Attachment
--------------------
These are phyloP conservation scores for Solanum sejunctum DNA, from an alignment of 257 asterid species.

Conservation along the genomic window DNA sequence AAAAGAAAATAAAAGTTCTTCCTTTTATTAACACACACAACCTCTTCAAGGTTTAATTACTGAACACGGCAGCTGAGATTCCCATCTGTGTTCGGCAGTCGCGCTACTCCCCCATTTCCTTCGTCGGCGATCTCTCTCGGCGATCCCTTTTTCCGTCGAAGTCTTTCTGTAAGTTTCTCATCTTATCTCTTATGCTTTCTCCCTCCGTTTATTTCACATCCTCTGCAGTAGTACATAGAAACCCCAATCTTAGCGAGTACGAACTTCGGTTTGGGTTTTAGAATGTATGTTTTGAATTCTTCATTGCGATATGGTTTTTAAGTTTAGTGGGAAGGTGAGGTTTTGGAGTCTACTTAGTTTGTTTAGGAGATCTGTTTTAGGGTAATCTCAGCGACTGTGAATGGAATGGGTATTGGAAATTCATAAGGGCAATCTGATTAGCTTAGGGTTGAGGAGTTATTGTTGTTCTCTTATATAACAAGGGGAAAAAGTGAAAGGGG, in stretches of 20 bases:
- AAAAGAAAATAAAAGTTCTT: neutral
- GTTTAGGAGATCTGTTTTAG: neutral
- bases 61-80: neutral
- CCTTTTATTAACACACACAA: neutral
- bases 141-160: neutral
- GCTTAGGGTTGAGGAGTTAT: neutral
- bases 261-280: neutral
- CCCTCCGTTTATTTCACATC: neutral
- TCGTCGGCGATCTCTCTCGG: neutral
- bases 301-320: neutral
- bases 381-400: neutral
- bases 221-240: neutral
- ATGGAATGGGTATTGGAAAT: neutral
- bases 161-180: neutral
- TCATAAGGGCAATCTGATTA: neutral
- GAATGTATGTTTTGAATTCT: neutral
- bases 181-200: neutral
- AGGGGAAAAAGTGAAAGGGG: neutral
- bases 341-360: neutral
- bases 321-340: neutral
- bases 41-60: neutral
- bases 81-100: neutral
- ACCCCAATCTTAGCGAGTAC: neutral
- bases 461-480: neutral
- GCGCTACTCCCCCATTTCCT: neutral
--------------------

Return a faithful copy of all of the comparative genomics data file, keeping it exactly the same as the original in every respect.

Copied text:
These are phyloP conservation scores for Solanum sejunctum DNA, from an alignment of 257 asterid species.

Conservation along the genomic window DNA sequence AAAAGAAAATAAAAGTTCTTCCTTTTATTAACACACACAACCTCTTCAAGGTTTAATTACTGAACACGGCAGCTGAGATTCCCATCTGTGTTCGGCAGTCGCGCTACTCCCCCATTTCCTTCGTCGGCGATCTCTCTCGGCGATCCCTTTTTCCGTCGAAGTCTTTCTGTAAGTTTCTCATCTTATCTCTTATGCTTTCTCCCTCCGTTTATTTCACATCCTCTGCAGTAGTACATAGAAACCCCAATCTTAGCGAGTACGAACTTCGGTTTGGGTTTTAGAATGTATGTTTTGAATTCTTCATTGCGATATGGTTTTTAAGTTTAGTGGGAAGGTGAGGTTTTGGAGTCTACTTAGTTTGTTTAGGAGATCTGTTTTAGGGTAATCTCAGCGACTGTGAATGGAATGGGTATTGGAAATTCATAAGGGCAATCTGATTAGCTTAGGGTTGAGGAGTTATTGTTGTTCTCTTATATAACAAGGGGAAAAAGTGAAAGGGG, in stretches of 20 bases:
- AAAAGAAAATAAAAGTTCTT: neutral
- GTTTAGGAGATCTGTTTTAG: neutral
- bases 61-80: neutral
- CCTTTTATTAACACACACAA: neutral
- bases 141-160: neutral
- GCTTAGGGTTGAGGAGTTAT: neutral
- bases 261-280: neutral
- CCCTCCGTTTATTTCACATC: neutral
- TCGTCGGCGATCTCTCTCGG: neutral
- bases 301-320: neutral
- bases 381-400: neutral
- bases 221-240: neutral
- ATGGAATGGGTATTGGAAAT: neutral
- bases 161-180: neutral
- TCATAAGGGCAATCTGATTA: neutral
- GAATGTATGTTTTGAATTCT: neutral
- bases 181-200: neutral
- AGGGGAAAAAGTGAAAGGGG: neutral
- bases 341-360: neutral
- bases 321-340: neutral
- bases 41-60: neutral
- bases 81-100: neutral
- ACCCCAATCTTAGCGAGTAC: neutral
- bases 461-480: neutral
- GCGCTACTCCCCCATTTCCT: neutral